Two Pitt researchers make 'Scientific American 50' of leaders in science and technology
PITTSBURGH, Nov. 13 -- Two University of Pittsburgh researchers have been selected by the Board of Editors of Scientific American magazine to its list of Scientific American 50 for 2006. The award recognizes research, business and policy leaders who have played a critical role driving key science and technology trends in the last year.
William R. Wagner, Ph.D., and Michael Sacks, Ph.D., of the University of Pittsburgh's McGowan Institute for Regenerative Medicine and department of bioengineering, were recognized for their research that has enabled the development of a novel biodegradable polymer-based scaffold that could one day serve as a tissue-engineered replacement for damaged pulmonary valves and other soft tissues.
The Scientific American 50 appears in the magazine's December issue, which is available online at www.sciam.com and will be on newsstands Nov. 21.
Dr. Wagner, deputy director of the McGowan Institute and associate professor of surgery at the University of Pittsburgh School of Medicine and of chemical engineering and bioengineering, School of Engineering; and Dr. Sacks, the William Kepler Whiteford Professor in the department of bioengineering at Pitt's School of Engineering and director of McGowan's Engineered Tissue Mechanics Laboratory, have been collaborators for more than five years on a number of projects involving biomaterials and tissue mechanics. But it was their work developing and characterizing elastic polymer scaffolds loaded with cells that caught the attention of Scientific American.
Researchers in Dr. Wagner's laboratory developed a method using strong electrical fields to combine cells and polymer nanofibers that rapidly form elastic tissue-like scaffolds. The technique can place cells within fiber networks at the same scale found within the body's own tissue. Dr. Sacks' laboratory has characterized and modeled the function of these tissue scaffolds and demonstrated how they mimic the complex behavior of a human pulmonary valve. Through their collaboration, which they describe as "highly synergistic," Drs. Wagner and Sacks are refining this technique to design tissues for a variety of applications that involve extensive motion and deformation.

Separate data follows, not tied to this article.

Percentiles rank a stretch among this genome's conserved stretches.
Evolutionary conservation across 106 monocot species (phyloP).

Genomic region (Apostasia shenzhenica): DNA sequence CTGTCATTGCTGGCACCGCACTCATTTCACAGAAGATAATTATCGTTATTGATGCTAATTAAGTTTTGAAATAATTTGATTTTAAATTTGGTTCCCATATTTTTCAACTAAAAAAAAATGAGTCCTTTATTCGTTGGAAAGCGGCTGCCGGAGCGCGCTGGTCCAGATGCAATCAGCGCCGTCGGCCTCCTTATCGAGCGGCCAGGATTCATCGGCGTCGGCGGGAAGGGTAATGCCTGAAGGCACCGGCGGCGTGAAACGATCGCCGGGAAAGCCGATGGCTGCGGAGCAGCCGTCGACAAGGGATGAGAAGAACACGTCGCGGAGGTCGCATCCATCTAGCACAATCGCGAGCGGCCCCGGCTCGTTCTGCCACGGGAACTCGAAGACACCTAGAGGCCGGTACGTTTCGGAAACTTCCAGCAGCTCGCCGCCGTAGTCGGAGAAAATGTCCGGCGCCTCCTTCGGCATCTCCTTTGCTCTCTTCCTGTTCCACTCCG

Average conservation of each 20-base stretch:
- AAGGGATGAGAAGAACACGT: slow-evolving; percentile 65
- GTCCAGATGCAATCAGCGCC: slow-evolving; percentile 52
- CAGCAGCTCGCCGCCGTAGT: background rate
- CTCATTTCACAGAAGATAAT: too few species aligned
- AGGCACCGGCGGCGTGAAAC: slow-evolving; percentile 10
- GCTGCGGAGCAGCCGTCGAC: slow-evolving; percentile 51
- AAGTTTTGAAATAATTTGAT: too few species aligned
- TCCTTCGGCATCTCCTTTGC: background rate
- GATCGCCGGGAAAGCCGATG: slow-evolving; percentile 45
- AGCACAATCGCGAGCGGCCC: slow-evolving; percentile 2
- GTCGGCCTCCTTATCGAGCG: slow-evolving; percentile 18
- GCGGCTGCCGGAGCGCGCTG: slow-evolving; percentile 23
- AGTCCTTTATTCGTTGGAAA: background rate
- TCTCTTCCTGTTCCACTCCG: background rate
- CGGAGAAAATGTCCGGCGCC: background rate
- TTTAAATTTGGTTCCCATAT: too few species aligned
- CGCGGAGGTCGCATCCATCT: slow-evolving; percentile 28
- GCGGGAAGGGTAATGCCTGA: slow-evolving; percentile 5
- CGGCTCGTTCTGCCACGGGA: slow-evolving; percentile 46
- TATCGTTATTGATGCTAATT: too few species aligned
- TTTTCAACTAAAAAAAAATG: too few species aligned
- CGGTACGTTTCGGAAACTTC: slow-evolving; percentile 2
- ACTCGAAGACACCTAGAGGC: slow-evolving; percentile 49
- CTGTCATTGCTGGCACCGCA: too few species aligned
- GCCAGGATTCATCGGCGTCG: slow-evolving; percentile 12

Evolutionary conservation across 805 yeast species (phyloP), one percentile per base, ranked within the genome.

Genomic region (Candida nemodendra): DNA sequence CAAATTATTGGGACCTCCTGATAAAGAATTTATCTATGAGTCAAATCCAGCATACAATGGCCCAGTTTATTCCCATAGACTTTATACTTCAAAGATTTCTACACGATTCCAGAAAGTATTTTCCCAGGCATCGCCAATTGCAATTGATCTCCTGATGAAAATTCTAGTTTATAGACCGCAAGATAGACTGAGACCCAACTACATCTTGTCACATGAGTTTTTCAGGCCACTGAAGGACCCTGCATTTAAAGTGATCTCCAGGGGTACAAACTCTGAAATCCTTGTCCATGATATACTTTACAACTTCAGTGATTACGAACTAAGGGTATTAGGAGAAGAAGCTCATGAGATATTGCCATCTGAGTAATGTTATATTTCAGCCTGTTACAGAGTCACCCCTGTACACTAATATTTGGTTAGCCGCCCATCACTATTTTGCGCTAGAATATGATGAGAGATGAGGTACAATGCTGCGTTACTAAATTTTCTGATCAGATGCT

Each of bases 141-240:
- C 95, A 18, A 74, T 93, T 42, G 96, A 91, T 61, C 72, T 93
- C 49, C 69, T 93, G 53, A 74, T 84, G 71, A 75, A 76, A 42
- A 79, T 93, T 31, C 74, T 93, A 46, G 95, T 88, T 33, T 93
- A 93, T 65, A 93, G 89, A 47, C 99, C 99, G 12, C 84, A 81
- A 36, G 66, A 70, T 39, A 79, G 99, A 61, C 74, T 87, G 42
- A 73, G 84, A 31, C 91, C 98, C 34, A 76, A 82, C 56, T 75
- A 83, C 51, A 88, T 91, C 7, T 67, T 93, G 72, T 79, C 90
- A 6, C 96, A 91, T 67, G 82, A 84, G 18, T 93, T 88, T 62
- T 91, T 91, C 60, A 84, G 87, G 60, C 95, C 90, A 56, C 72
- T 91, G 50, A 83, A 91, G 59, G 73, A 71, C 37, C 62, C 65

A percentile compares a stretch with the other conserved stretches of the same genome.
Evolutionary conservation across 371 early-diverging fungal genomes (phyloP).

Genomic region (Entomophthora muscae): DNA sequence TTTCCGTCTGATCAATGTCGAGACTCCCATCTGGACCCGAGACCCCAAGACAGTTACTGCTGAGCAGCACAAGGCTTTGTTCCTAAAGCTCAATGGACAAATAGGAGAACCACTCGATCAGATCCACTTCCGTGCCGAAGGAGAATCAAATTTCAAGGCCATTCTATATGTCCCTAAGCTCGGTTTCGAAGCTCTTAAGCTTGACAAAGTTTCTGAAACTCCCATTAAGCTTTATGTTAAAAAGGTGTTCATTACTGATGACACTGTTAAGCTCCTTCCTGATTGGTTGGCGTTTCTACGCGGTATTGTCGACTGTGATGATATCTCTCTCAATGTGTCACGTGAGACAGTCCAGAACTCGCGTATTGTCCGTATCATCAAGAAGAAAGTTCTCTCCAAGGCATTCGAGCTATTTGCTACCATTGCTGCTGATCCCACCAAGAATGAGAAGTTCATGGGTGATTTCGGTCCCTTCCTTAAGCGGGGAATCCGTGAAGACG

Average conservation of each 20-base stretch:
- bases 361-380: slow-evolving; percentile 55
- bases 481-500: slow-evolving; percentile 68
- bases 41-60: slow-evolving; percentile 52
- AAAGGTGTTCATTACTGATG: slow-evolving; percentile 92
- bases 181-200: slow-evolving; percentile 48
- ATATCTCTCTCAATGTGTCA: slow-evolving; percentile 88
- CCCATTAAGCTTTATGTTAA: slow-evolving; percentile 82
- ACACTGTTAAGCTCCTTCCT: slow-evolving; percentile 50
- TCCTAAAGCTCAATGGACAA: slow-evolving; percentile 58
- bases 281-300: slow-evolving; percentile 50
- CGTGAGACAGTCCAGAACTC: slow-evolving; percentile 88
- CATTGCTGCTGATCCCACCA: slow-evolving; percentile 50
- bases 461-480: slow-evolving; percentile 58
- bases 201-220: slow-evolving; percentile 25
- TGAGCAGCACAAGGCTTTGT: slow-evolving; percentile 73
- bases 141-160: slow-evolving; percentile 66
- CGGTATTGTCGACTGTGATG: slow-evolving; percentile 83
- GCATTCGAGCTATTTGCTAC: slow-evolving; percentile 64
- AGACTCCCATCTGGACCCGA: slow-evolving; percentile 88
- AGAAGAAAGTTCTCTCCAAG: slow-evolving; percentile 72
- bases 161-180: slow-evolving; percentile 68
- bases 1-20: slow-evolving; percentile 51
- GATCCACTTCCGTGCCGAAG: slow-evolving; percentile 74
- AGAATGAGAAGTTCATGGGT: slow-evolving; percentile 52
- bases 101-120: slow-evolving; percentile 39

Headlining this year's list of the Scientific American 50 are Angela Belcher, Ph.D., a materials chemist at the Massachusetts Institute of Technology, who was selected Research Leader of the Year; global insurer Swiss Re of Zurich, Switzerland, selected Business Leader of the Year; and former Vice President Al Gore, recognized as Policy Leader of the Year for his work on global warming.
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The McGowan Institute for Regenerative Medicine was established by the University of Pittsburgh School of Medicine and University of Pittsburgh Medical Center (UPMC) to realize the vast potential of tissue engineering and other techniques aimed at repairing damaged or diseased tissues and organs. Named for the late William G. McGowan, who was chief executive officer at MCI Communications when he underwent a successful heart transplant at UPMC in 1987, the McGowan Institute serves as a single base of operations for the University's leading scientists and clinical faculty working to develop tissue engineering, cellular therapies, biosurgery techniques and artificial and biohybrid organ devices.
For more information about the McGowan Institute's research programs and faculty, go to http://www.mcgowan.pitt.edu/ or visit http://mcgowaninstitute.upmc.com/ for information of interest to patients and the general public.
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